How about allowing the federal government give an average of 10 billion dollars of Medicaid funding for every state that employs an effective cost growth reduction system like this?!?!? Do we have a deal___ That would be WAY BETTER than this federal monstrosity being proposed!!!

Posted by: FastEddieO007 | March 2, 2010 4:18 PM | Report abuse

This is quite a significant post and I hope it gets followed to a logical end.

This is the nearest to equivalent of PUC for utilities in setting up the tariff. It works. Based on Ezra's reporting here, it may be late to entertain any such ideas in the current HCR (apart from the Commission which will have say on Medicare).

The question here is can 'profit making' and 'tariff controlling commission' live together or not. Utilities market shows yes and this Maryland experience too.

The next question to address is of 'market signaling' for innovation / where to invest. That is a serious issue with this mechanism as TWAnrews says.

But any given time it is no brainier that between 'bankruptcy of Fed' and not so perfect innovation strategy; public will prefer the later.

Posted by: umesh409 | March 2, 2010 4:56 PM | Report abuse

Part 3 of her series contains some information that undermines a lot of what she wrote in Part 2, which Ezra linked to. She notes that total healthcare spending in Maryland is growing at a rate precisely equal to the national average. She seems to think this is a good thing, but what it actually means is that if every state switched to a Maryland system, the rate of spending growth would still be precisely the same. Maryland is not controlling medical costs, it's just pushing them out of hospitals.

To put it another way, half of the states without a Maryland system do better at cost control than Maryland does.

Posted by: tomtildrum | March 2, 2010 5:40 PM | Report abuse

"This is much more central planning than what's being considered in the health-care reform bill,"

Don't be so impatient, Ezra. You're all newbies at this game yet. Baby steps to central planning first, death panels on down the line a bit. Before you know it, you'll have that Social Security and Medicare monster whipped.

Posted by: bgmma50 | March 2, 2010 9:17 PM | Report abuse

This is basically the Marxist theory of pricing.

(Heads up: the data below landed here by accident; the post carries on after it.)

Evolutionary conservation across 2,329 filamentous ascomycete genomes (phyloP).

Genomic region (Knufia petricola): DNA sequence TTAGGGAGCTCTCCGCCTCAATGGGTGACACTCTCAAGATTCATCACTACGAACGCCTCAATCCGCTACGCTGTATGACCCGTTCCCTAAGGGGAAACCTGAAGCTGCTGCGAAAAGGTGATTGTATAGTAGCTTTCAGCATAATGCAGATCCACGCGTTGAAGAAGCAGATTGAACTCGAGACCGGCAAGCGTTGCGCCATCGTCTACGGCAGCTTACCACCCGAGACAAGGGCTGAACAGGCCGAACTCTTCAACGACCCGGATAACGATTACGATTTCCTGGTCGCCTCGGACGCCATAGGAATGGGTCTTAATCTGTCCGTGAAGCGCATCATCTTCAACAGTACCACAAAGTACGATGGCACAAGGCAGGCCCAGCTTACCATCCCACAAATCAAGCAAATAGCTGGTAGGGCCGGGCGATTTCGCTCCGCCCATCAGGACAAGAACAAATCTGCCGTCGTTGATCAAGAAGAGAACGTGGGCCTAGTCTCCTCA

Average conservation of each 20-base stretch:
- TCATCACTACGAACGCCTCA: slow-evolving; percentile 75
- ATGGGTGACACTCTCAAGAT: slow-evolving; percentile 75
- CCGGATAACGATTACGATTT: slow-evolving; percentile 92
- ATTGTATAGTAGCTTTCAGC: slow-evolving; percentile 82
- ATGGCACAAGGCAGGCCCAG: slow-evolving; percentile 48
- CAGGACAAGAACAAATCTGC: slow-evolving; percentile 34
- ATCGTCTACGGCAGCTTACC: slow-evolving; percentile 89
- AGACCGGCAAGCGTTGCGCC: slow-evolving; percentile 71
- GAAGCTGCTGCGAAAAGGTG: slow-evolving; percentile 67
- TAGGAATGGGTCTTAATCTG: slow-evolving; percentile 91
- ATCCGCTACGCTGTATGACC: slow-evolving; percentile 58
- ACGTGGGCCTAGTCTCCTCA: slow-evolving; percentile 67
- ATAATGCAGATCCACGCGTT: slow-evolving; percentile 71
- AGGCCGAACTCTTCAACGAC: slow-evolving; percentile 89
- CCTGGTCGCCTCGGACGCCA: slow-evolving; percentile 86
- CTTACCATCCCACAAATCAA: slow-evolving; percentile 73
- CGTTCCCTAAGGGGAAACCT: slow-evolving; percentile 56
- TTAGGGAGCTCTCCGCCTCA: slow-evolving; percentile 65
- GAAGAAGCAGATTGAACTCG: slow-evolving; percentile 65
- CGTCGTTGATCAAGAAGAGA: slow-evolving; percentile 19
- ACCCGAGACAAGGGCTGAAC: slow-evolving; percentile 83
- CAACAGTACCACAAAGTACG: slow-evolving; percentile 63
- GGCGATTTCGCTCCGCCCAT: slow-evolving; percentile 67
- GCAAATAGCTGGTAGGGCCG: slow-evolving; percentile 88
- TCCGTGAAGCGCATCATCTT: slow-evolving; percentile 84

Why should a hospital having more sick patients justify a 2x difference in the cost of an x-ray? If Hopkins is giving a better x-ray, maybe I'd go there to pay for it. But as a consumer, if I was spending from my $5000 HSA, I'd get the $81 x-ray. If my insurance is paying for it, I'd go to Hopkins. This is one reason health care costs continue to grow under the current payment system.

I'd like to see a Federal law that requires all hospitals to publish all of their prices. Ohio's law requires something like this:

It makes it clear that prices for specific services in MD aren't particularly good.

Posted by: staticvars | March 3, 2010 10:19 AM | Report abuse

Re insurance premiums in Maryland: According to a 2009 article by Emory University’s Elena Conis,

“The savings and financial stability engendered by the system also receive credit for granting the state the lowest health insurance premiums (as a fraction of income) in the country."

Part 3 of the post does not undermine part 2.
(You'll find part 3 on, February 10.

While total healthy care spending in Maryland is about average, the rate of growth of health care spend (which is the key problem in the U.S.) is lower than in 32 states.

Morever, given its location and demographics, one would expect Maryland to be one of the most expensive states. It is located in the Boston-D.C. corridor where health care costs (and doctors' fees) tend to be high. It has a large poor population --many sick people and they get more care that the poor in many states because Medicaid pays the same rates as private insurers. This gives the poor much greater access to care.

The fact that Medicaid and Medicare pay hospitals as much as private insurers adds to total health care spending, making it even more suprising that Maryland's total bill is about average.

In addition Maryland is home to Johns Hopkins Medical Center--a world class medical center that draws very sick patients.

Finally, when Maryland started this program, its hospital spending was 25% above average--it is now 2% below average.

Posted by: mahar1 | March 3, 2010 2:03 PM | Report abuse